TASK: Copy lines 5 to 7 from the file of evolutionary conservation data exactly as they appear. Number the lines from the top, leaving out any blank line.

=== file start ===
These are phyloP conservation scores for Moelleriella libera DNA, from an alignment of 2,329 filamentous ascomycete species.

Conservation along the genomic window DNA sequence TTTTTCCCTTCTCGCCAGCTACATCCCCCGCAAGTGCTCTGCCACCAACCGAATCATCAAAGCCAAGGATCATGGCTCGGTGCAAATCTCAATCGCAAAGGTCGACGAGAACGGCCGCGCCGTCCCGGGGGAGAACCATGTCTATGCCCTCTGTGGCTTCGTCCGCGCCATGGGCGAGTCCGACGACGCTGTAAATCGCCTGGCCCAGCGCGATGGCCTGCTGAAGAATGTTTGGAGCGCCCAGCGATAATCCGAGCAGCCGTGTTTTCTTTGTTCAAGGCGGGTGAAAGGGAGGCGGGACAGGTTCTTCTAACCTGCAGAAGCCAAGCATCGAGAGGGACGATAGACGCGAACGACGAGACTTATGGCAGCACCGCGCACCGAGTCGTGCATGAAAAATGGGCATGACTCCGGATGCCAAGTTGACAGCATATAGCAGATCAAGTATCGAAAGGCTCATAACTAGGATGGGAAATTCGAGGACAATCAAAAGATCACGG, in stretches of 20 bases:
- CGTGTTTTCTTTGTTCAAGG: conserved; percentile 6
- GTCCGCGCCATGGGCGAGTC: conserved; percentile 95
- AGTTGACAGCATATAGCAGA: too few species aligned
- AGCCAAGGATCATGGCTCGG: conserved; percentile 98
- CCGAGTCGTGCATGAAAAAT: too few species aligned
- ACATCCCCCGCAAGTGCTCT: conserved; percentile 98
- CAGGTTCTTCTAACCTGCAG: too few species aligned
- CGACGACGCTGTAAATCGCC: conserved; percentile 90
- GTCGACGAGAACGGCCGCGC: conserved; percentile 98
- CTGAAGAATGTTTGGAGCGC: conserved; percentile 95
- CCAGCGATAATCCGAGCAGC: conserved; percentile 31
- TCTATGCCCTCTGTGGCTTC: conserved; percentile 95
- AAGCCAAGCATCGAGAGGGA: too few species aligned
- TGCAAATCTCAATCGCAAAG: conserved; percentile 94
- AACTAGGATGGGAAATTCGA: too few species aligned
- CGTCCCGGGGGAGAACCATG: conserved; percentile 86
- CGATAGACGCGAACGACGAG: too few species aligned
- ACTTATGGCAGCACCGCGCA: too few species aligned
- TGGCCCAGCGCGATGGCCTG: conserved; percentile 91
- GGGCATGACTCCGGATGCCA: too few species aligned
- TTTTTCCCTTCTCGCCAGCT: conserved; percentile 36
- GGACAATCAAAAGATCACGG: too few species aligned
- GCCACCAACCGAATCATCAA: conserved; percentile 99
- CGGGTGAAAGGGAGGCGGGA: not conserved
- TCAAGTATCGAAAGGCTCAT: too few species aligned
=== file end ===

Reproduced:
- AGTTGACAGCATATAGCAGA: too few species aligned
- AGCCAAGGATCATGGCTCGG: conserved; percentile 98
- CCGAGTCGTGCATGAAAAAT: too few species aligned